A senior official argued that without due punishment, defaulters would only feel encouraged after it was reported China's social credit system had blocked more than 11.14 million flights and 4.25 million high-speed train trips by the end of April.
An improved social credit system was needed so that "discredited people become bankrupt," Hou Yunchun, former deputy director of the development research center of the State Council, was quoted as saying by Sina Finance at an annual credit development forum in Beijing on Saturday.
"If we don't increase the cost of being discredited, we are encouraging discredited people to keep at it," Hou reportedly said.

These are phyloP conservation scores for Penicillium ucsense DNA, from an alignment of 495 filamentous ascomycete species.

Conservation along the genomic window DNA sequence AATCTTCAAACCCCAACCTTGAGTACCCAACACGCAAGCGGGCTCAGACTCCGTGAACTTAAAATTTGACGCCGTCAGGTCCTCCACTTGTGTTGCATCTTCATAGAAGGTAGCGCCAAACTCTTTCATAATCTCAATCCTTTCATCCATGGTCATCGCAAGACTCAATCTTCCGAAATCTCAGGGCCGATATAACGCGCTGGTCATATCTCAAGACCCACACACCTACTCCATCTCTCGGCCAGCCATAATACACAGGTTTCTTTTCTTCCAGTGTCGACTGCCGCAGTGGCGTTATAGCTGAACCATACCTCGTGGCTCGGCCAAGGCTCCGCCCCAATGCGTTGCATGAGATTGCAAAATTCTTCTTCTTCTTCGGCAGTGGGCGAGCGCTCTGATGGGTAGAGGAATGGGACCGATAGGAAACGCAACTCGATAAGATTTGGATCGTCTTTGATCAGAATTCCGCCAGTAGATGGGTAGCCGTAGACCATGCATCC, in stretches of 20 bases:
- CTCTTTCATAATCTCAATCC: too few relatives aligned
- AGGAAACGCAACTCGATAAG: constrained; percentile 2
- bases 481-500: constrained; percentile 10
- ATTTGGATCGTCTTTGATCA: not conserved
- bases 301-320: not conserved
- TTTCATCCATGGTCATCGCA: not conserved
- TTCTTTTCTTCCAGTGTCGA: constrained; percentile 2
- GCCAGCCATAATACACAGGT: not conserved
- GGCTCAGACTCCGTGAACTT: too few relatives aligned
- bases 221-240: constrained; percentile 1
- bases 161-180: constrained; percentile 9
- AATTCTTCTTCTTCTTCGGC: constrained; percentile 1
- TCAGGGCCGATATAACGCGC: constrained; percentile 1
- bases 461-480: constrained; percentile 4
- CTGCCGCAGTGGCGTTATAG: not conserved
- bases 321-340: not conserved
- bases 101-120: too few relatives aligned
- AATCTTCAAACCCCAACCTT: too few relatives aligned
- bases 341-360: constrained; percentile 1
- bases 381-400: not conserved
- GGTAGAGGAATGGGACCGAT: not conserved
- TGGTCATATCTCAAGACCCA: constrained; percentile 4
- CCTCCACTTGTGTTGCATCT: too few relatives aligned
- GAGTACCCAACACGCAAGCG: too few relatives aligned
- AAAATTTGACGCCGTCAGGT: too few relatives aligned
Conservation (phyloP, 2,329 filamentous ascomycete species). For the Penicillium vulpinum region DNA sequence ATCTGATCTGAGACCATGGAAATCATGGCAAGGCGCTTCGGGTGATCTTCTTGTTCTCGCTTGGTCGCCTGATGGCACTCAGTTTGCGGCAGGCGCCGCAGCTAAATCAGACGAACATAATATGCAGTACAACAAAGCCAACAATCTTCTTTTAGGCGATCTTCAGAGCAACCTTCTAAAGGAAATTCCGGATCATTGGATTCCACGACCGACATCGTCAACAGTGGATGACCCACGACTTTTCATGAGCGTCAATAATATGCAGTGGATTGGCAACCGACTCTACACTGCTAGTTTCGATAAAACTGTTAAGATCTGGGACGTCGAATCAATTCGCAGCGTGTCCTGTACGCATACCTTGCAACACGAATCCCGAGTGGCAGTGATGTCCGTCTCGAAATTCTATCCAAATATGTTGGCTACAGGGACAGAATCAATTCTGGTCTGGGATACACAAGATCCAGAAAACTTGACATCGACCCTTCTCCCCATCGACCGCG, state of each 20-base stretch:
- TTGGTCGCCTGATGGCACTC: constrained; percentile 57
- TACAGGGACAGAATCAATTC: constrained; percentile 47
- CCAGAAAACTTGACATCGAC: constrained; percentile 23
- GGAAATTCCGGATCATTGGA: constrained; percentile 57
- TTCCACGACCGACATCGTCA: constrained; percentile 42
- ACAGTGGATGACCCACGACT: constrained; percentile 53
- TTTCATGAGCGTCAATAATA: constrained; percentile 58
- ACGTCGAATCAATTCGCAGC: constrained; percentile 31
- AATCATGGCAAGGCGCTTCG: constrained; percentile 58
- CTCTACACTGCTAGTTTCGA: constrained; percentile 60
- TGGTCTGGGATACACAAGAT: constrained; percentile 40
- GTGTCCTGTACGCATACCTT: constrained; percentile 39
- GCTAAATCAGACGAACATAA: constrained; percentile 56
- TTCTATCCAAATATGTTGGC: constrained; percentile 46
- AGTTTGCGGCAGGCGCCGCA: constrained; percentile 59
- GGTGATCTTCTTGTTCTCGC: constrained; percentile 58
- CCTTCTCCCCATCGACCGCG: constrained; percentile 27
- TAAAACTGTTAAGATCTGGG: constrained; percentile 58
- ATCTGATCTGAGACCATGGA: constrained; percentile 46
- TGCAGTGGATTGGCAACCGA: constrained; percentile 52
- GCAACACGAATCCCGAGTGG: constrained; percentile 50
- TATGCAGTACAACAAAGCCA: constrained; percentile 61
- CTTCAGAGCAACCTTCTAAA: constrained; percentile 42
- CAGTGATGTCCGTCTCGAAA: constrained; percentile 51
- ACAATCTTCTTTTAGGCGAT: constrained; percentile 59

"That destroys the whole standard."
The names of 33,000 companies which violated laws and regulations have also been published, said Meng Wei, spokeswoman for the National Development and Reform Commission, news website chinanews.com reported on Wednesday.
Hou's phrase that the "discredited people become bankrupt" makes the point, but is an oversimplification, Zhi Zhenfeng, a legal expert at the Chinese Academy of Social Sciences in Beijing, told the Global Times.
"How the person is restricted in terms of public services or business opportunities should be in accordance with how and to what extent he or she lost his credibility."
The punishment should match the deed, Zhi said.
China has regulations but a national law is needed to gauge that correct punishment.
"Discredited people deserve legal consequences," Zhi said. "This is definitely a step in the right direction to building a society with credibility."